Implementing Your SRA Program Logic Document The Why and by elizabethberkley


									Rural Health Leaders Development Conference
Southern Rural Access Autumn Meeting
Charleston, South Carolina
November 1, 2000

   Implementing Your SRA
  Program Logic Document:
    The Why and How of Constructing a
             Program Logic

                           Amy Brock
                          Don Pathman
   Who we are
   Purpose of this session
        Describe program logic grids and their role in SRA
        Review how to construct them
        Advice from South Carolina
        Group brain-storming and Q and A
    Who are you?
        Program Logic Models Grid

   Text that spells out the thinking or logic behind
    a program.
   Its key elements are:
       It explicitly lays out selected aspects of the program
       It presents information on the underlying rationale for the
        program, ie, what is to be done to achieve what ends
       It is used for planning, management, and/or evaluation
       Its contents and format are chosen to fit the program and its
        intended uses and users
Program Logic Grid for SRA
  Program Logic Grid for SRA


Alabama’s Healthy Communities
Capacity Building Technical
Assistance Team (TAT)

           (See handout)
        Hints in Preparing SRA
        Program Logics

   Component Description
       Describe the key activities, staff/players, and
        participants (what/where/how/who)
       Shouldn’t be long or detailed, but detailed enough for
        the uninformed reader to understand the activity
   Measurable Process Objectives
       List few key tasks, steps or milestones in the planning
        and execution of the program
       Give explicit target dates for task completion
       Keep it simple and easily measurable
          Hints Continued . . .

   Measurable Outcome Objectives
       List a few measurable outcomes, specifically things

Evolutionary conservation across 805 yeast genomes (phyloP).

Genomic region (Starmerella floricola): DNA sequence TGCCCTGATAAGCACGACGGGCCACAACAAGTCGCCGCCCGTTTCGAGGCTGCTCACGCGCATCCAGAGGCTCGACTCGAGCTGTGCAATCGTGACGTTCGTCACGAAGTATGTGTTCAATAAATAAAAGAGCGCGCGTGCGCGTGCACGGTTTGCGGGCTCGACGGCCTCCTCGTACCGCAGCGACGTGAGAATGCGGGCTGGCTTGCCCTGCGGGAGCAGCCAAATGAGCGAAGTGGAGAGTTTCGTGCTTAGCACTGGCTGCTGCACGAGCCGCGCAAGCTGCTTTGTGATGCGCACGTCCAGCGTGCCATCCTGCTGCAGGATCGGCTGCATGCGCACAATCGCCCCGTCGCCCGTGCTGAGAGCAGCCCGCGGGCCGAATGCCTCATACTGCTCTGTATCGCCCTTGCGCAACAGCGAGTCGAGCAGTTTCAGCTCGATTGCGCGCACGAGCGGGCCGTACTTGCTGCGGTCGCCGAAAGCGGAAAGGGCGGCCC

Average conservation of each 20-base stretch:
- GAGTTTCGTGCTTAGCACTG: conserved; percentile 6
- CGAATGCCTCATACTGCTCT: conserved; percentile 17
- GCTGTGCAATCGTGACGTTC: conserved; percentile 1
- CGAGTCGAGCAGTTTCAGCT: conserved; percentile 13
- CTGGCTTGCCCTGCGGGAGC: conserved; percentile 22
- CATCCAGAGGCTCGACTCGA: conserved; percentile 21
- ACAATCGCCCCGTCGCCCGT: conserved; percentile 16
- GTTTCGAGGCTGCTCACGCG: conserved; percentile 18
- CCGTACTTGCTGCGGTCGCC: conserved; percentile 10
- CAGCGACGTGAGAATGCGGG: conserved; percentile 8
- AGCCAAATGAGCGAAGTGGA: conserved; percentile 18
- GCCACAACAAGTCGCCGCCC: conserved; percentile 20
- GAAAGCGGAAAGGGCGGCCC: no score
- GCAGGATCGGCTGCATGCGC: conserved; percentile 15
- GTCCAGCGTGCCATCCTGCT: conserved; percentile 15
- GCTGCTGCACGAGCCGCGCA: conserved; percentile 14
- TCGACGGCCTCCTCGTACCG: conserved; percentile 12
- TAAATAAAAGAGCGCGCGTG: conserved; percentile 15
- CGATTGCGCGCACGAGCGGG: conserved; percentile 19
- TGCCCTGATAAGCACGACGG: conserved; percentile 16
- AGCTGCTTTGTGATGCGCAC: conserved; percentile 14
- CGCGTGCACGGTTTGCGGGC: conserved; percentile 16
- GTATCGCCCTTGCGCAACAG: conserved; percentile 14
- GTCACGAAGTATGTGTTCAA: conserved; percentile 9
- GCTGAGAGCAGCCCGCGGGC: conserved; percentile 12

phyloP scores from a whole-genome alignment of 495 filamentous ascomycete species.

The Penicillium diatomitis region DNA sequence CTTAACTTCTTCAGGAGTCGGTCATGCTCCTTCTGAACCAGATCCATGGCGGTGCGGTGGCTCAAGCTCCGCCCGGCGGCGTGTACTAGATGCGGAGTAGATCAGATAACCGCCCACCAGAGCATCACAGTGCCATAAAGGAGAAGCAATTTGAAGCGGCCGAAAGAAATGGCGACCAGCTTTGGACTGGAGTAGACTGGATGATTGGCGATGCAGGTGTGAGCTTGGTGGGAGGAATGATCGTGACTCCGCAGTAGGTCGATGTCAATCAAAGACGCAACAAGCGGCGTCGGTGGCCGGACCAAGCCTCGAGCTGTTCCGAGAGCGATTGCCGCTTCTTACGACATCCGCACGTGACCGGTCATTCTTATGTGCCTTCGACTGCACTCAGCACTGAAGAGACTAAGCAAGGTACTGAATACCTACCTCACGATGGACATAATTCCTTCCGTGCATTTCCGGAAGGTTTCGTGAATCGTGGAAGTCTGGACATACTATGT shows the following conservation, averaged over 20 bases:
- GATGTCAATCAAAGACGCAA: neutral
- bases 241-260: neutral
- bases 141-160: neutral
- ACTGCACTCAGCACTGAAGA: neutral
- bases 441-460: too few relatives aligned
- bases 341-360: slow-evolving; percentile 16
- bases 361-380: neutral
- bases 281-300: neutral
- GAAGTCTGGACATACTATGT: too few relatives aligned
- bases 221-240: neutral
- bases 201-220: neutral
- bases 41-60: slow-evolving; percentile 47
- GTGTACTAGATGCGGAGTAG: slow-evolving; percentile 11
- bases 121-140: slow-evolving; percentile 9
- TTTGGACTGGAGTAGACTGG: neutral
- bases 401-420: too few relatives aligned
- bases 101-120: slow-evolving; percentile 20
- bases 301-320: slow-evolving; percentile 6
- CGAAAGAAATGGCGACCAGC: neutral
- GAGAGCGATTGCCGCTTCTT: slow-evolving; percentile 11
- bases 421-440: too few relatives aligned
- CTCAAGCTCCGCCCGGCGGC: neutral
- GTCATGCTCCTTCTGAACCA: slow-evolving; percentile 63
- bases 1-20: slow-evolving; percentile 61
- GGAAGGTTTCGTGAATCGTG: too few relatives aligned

that can be documented by physical products, counts,
        reportable achievements, and demonstrations of
        participants’ new skills, attitudes and behaviors
       Don’t shy away from targets. State what you want to
        accomplish and the evidence you will gather to show
        you’ve done it
       Give explicit target dates
        Hints Continued . . .

   Programmatic Goals
       One or two sentences stating health or
        health care service availability goals of the
        component. It can include a brief
        restatement of the program’s activities
         Program Logic Grids for
         Planning and Evaluation
   Addresses 6 of the 12 Golden Rules of Project
       Thou Shalt Gain Consensus on Project Outcomes
       Thou Shalt Develop a Comprehensive, Viable Plan and
        Keep It Up-to-Date
       Thou Shalt Have a Realistic Schedule
       Thou Shalt Not Try to Do More Than Can Be Done
       Thou Shalt Gain the Formal and Ongoing Support of
        Management and Stakeholders
       Thou Must Keep People Informed of What You’re Up To
       Use of Program Logic
       Grids in SRA

   States asked for a way to report their unique
    accomplishments to the SRA evaluation team.